Reese’s southern heritage informs her whole life, and she loves sharing the joys of southern living with practically everyone she meets. She takes the South wherever she goes with bluegrass, big holiday parties, and plenty of Dorothea’s fried chicken. It’s reflected in how she entertains, decorates her home, and makes holidays special for her kids—not to mention how she talks, dances, and does her hair (in these pages, you will learn Reese’s fail-proof, only slightly insane hot-roller technique). Reese loves sharing Dorothea’s most delicious recipes as well as her favorite southern traditions, from midnight barn parties to backyard bridal showers, magical Christmas mornings to rollicking honky-tonks.
It’s easy to bring a little bit of Reese’s world into your home, no matter where you live. After all, there’s a southern side to every place in the world, right?
These Truths , by Jill Lepore
In the most ambitious one-volume American history in decades, award-winning historian and New Yorker writer Jill Lepore offers a magisterial account of the origins and rise of a divided nation, an urgently needed reckoning with the beauty and tragedy of American history.
Written in elegiac prose, Lepore’s groundbreaking investigation places truth itself―a devotion to facts, proof, and evidence―at the center of the nation’s history. The American experiment rests on three ideas―"these truths," Jefferson called them―political equality, natural rights, and the sovereignty of the people. And it rests, too, on a fearless dedication to inquiry, Lepore argues, because self-government depends on it. But has the nation, and democracy itself, delivered on that promise?
These Truths tells this uniquely American story, beginning in 1492, asking whether the course of events over more than five centuries has proven the nation’s truths, or belied them. To answer that question, Lepore traces the intertwined histories of American politics, law, journalism, and technology, from the colonial town meeting to the nineteenth-century party machine, from talk radio to twenty-first-century Internet polls, from Magna Carta to the Patriot Act, from the printing press to Facebook News.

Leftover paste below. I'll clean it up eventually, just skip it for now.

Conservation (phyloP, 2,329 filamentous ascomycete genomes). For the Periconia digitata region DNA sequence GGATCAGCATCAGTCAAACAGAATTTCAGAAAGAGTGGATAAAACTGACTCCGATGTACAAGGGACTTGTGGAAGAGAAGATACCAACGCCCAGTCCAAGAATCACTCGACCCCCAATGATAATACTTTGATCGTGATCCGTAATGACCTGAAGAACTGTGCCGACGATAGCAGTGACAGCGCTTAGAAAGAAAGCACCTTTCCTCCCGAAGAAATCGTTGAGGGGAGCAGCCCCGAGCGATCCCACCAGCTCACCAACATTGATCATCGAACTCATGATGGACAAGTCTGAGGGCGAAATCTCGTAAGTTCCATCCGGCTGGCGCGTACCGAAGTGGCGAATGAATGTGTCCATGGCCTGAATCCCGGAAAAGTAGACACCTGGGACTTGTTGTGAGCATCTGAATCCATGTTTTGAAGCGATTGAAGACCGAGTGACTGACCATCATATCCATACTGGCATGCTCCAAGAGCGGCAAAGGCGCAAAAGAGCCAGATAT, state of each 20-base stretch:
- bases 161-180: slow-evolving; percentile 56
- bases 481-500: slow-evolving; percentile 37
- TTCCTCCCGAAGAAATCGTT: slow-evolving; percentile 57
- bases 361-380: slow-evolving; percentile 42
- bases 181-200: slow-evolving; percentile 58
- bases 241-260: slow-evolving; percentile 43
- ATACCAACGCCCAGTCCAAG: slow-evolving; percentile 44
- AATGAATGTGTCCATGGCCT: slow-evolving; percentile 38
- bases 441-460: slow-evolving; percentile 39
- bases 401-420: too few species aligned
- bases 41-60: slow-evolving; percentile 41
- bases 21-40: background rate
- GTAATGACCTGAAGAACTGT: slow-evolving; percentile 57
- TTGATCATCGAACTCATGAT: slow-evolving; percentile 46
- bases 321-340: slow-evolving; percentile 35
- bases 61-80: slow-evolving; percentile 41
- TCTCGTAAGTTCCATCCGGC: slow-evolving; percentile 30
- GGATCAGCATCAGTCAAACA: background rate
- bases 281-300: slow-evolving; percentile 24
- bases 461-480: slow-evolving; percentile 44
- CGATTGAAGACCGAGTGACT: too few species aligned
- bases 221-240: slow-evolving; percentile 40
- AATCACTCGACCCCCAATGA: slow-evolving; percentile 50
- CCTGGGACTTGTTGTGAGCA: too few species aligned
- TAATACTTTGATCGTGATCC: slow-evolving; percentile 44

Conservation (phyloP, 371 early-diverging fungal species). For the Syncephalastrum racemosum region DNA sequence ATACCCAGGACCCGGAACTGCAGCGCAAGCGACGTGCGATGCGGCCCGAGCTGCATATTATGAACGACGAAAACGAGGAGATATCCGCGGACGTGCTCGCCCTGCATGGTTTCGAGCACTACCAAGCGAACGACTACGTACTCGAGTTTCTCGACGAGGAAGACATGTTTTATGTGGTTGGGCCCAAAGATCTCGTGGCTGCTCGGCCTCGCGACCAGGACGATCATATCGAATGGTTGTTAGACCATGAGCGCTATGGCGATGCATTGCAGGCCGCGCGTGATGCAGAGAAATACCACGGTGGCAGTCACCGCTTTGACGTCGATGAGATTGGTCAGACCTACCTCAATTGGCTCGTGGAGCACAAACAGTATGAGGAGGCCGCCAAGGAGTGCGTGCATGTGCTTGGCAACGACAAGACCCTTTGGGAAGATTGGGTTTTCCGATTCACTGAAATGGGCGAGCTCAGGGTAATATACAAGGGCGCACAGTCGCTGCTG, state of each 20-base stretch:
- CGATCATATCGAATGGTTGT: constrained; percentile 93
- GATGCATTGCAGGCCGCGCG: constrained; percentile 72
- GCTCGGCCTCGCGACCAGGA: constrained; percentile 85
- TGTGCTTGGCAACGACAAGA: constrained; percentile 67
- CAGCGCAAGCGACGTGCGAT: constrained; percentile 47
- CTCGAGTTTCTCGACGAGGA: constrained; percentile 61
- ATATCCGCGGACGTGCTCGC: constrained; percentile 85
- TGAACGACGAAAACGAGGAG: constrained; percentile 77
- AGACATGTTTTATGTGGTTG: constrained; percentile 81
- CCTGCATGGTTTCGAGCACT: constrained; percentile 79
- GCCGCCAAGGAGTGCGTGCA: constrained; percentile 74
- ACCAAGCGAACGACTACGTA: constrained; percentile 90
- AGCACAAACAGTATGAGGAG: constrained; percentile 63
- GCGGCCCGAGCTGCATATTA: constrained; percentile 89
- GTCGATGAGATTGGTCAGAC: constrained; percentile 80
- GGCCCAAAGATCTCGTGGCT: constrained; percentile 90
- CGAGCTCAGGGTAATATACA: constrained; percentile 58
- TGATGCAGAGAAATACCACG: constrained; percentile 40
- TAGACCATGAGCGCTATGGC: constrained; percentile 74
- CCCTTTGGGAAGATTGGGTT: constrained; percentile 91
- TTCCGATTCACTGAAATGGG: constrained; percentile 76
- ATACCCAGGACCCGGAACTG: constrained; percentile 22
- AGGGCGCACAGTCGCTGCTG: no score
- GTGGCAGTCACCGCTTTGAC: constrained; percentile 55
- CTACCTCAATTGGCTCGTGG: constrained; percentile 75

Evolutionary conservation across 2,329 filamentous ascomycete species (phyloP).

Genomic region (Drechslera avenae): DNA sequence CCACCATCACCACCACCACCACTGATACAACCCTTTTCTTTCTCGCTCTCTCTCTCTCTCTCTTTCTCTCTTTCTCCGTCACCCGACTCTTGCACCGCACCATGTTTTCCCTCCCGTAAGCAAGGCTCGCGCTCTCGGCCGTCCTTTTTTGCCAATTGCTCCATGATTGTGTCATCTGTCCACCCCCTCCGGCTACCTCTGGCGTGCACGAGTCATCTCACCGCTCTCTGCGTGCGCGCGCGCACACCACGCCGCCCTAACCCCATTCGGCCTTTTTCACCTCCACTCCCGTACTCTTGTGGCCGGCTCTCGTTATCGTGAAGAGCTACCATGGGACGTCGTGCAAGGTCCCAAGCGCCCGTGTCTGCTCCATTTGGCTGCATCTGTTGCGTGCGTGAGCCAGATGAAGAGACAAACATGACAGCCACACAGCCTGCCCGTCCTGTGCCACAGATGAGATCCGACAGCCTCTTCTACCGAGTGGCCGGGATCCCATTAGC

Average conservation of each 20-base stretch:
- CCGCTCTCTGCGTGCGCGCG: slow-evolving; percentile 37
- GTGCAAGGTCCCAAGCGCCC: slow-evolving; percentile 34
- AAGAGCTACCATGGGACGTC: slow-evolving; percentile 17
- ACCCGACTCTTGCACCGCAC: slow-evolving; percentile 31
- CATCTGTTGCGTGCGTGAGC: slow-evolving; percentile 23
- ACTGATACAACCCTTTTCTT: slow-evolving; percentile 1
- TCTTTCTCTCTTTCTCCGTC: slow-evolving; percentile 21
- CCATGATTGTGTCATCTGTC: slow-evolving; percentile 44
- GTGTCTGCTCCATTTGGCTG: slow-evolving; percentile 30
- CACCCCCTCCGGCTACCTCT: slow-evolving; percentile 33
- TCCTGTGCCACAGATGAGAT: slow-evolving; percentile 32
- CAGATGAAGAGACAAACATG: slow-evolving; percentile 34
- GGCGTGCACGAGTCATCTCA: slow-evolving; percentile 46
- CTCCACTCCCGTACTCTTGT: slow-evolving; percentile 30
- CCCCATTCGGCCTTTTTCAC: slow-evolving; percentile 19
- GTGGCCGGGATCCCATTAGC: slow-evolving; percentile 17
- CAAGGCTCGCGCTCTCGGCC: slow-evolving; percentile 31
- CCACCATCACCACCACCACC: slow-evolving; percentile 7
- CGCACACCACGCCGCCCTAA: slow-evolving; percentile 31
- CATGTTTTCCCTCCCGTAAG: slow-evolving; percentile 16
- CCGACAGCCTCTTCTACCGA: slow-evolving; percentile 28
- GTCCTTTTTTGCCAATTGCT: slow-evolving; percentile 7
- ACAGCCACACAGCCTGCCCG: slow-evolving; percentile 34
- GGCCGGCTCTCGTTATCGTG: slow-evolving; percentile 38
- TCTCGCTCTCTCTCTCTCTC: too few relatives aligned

Along the way, Lepore’s sovereign chronicle is filled with arresting sketches of both well-known and lesser-known Americans, from a parade of presidents and a rogues’ gallery of political mischief makers to the intrepid leaders of protest movements, including Frederick Douglass, the famed abolitionist orator; William Jennings Bryan, the three-time presidential candidate and ultimately tragic populist; Pauli Murray, the visionary civil rights strategist; and Phyllis Schlafly, the uncredited architect of modern conservatism.
Americans are descended from slaves and slave owners, from conquerors and the conquered, from immigrants and from people who have fought to end immigration. "A nation born in contradiction will fight forever over the meaning of its history," Lepore writes, but engaging in that struggle by studying the past is part of the work of citizenship. "The past is an inheritance, a gift and a burden," These Truths observes. "It can’t be shirked. There’s nothing for it but to get to know it."
In Pieces , by Sally Field
How To Be a Good Creature , by Sy Montgomery
National Book Award finalist Sy Montgomery reflects on the personalities and quirks of 13 animals—her friends—who have profoundly affected her in this stunning, poetic, and life-affirming memoir featuring illustrations by Rebecca Green.
Understanding someone who belongs to another species can be transformative. No one knows this better than author, naturalist, and adventurer Sy Montgomery. To research her books, Sy has traveled the world and encountered some of the planet’s rarest and most beautiful animals. From tarantulas to tigers, Sy’s life continually intersects with and is informed by the creatures she meets.
This restorative memoir reflects on the personalities and quirks of thirteen animals—Sy’s friends—and the truths revealed by their grace. It also explores vast themes: the otherness and sameness of people and animals; the various ways we learn to love and become empathetic; how we find our passion; how we create our families; coping with loss and despair; gratitude; forgiveness; and most of all, how to be a good creature in the world.
The Fifth Risk , by Michael Lewis
What are the consequences if the people given control over our government have no idea how it works?